Over, Under, Sideways, Down: Cave Shrines and Settlement in Southwest Prehistory
Author(s): Scott Nicolay
Although evidence for the use of caves and earth openings as shrines in the North American Southwest begins in the Pleistocene, this practice intensified greatly after the development of agriculture. Many of the region’s major shrines appear divisible into three categories: controlled shrines, to which access was restricted by surface architecture; contested shrines, which were located equidistant between two or more surface sites; and remote sites, which may have marked cultural boundaries. Cave shrines may have defined both center and periphery of settlements. If so, this practice represents another parallel between paradigms of cave ritual in the Southwest and Mesoamerica.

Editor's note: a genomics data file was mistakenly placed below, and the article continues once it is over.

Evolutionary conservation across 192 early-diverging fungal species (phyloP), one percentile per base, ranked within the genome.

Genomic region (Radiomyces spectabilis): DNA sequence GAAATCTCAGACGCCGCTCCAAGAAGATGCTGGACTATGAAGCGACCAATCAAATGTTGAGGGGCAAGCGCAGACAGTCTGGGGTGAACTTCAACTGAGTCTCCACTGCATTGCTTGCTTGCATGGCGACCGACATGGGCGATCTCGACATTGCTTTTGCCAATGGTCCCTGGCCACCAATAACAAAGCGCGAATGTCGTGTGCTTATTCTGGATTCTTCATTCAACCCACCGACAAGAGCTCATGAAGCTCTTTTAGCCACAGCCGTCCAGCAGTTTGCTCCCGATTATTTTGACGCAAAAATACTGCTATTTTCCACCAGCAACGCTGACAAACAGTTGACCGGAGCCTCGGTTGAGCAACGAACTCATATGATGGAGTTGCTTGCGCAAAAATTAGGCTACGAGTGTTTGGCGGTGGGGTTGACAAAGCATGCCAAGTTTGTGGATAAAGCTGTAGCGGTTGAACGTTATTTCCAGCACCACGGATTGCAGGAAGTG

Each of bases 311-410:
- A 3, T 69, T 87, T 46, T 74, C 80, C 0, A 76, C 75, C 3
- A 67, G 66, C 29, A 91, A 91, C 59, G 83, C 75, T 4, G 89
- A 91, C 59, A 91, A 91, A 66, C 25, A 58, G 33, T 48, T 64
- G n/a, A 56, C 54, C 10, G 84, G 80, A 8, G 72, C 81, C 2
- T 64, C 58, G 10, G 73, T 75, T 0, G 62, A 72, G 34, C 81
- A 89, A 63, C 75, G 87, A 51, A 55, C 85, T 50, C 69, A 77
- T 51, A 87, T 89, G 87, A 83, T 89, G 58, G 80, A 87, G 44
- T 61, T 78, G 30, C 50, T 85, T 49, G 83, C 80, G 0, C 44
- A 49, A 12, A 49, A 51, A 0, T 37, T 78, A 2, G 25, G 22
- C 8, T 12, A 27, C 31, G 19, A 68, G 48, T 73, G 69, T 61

Cite this Record
Over, Under, Sideways, Down: Cave Shrines and Settlement in Southwest Prehistory. Scott Nicolay. Presented at The 81st Annual Meeting of the Society for American Archaeology, Vancouver, British Columbia. 2017 ( tDAR id: 429381)
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min long: -115.532; min lat: 30.676 ; max long: -102.349; max lat: 42.033 ;
Abstract Id(s): 17390